Soil fertility decline: definitions and assessment

A.E. Hartemink

Research output: Chapter in Book/Report/Conference proceedingChapterAcademic


In permanent agricultural systems, soil fertility is maintained through applications of manure, other organic materials, inorganic fertilizers, lime, the inclusion of legumes in the cropping systems, or a combination of these. In many parts of the world the availability, use, and profitability of inorganic fertilizers have been low whereas there has been an intensification of land-use and an expansion of crop cultivation onto marginal soils. As a result, soil fertility has declined and it is perceived to be widespread, particularly in sub-Saharan Africa.(1-3(1), (2), (3)) Soil fertility decline is considered as an important cause for low productivity of many soils.(4), (5) It has not received the same amount of research attention as soil erosion; possibly as soil fertility decline is less visible and less spectacular, and more difficult to assess. Assessing soil fertility decline is difficult because most soil chemical properties either change very slowly or have large seasonal fluctuations; in both cases, it requires long-term research commitment. There are several other confounding factors that make assessment of soil fertility decline complicated (e.g., spatial and temporal variation, soil analytical methods), and, for those reasons, other techniques have been used to estimate the rates and changes in soil fertility decline. The methods to assess soil fertility decline are described in this entry.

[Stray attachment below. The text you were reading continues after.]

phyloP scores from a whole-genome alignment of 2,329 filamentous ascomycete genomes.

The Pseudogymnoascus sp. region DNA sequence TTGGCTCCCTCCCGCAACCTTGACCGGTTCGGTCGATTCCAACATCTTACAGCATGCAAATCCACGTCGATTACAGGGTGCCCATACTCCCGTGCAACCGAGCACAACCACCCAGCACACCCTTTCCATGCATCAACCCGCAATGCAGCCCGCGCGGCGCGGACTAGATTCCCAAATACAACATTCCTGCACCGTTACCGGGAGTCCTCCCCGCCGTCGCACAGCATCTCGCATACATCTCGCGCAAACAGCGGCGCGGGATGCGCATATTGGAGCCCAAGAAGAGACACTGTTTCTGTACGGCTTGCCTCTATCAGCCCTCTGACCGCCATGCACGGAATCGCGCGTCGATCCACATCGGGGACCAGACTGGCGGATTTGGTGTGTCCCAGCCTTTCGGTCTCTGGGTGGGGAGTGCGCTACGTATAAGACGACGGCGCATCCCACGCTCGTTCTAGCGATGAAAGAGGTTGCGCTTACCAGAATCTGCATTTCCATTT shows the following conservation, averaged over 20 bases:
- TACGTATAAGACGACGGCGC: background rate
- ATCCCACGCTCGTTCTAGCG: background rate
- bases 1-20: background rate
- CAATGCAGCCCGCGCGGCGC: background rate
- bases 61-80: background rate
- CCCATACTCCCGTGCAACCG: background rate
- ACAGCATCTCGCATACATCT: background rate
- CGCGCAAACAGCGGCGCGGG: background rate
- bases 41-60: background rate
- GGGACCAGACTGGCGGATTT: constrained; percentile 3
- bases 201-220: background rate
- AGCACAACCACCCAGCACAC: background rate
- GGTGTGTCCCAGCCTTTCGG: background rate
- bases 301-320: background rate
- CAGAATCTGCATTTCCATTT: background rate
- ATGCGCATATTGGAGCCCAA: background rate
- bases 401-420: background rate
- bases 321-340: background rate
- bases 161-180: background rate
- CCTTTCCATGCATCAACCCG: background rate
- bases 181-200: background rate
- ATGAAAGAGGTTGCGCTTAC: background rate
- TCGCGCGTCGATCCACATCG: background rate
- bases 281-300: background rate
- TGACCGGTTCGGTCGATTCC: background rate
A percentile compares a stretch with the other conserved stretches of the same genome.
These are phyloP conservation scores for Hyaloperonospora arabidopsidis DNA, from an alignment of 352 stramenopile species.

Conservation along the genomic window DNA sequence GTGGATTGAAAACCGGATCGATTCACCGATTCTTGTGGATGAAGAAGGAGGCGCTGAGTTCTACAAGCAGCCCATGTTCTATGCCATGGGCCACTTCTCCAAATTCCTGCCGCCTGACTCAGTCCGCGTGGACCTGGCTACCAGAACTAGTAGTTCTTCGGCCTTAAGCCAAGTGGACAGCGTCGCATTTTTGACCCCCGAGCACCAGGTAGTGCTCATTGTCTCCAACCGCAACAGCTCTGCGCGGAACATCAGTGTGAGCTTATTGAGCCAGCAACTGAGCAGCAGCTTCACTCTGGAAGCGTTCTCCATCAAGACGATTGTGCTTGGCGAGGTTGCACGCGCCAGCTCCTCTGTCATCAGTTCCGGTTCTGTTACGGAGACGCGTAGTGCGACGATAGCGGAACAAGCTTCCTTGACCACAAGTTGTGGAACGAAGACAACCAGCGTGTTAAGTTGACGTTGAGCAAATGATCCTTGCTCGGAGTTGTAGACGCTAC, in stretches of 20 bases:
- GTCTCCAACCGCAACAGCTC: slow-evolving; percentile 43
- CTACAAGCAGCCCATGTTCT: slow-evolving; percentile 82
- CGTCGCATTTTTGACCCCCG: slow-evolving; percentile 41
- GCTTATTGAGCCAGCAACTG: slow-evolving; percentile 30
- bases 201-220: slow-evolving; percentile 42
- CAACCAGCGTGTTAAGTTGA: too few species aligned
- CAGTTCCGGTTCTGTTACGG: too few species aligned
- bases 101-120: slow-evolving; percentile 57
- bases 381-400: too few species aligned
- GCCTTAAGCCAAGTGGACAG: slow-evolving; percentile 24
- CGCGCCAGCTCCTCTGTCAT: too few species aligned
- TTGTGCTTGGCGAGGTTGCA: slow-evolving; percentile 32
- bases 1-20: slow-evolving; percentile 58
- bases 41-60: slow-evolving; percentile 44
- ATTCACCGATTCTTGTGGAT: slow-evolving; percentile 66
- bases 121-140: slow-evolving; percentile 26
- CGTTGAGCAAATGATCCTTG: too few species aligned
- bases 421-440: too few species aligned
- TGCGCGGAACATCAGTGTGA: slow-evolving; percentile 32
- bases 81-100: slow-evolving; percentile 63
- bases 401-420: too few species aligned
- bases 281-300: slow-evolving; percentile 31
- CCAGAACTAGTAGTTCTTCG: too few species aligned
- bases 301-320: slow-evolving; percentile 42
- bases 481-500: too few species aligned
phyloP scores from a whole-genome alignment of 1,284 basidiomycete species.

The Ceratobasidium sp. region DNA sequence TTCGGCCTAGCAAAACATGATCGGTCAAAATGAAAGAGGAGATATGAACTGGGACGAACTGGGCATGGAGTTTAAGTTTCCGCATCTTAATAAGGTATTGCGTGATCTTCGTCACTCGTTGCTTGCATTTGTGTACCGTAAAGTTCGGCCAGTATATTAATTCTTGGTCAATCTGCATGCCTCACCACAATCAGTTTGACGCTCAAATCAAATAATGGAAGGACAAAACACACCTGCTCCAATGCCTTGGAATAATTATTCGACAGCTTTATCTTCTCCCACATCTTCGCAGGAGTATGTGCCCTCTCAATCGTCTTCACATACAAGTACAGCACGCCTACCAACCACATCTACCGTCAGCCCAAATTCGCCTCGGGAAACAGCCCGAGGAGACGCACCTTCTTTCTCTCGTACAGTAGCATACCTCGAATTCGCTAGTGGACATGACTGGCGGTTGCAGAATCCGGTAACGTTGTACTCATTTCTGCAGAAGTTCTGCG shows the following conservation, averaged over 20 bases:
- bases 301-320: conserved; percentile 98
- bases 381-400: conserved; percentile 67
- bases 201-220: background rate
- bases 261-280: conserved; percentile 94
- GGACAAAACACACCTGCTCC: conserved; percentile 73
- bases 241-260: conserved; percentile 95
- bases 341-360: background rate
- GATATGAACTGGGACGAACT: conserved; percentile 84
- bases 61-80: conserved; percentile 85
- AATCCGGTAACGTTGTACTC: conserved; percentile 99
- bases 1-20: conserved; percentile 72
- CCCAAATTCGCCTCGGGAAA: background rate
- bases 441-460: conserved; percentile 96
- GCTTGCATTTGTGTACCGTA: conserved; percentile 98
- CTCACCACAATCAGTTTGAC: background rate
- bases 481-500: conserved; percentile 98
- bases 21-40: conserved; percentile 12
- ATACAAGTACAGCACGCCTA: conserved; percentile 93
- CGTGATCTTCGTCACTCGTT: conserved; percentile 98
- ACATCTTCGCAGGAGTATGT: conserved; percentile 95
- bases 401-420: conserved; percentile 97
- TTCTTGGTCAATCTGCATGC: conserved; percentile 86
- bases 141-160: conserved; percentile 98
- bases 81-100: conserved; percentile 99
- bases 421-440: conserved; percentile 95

Original languageEnglish
Title of host publicationEncyclopedia of Soil Science, 2nd edition
EditorsR Lal
Place of PublicationNew York
PublisherTaylor and Francis
ISBN (Print)9780849338304
Publication statusPublished - 2006


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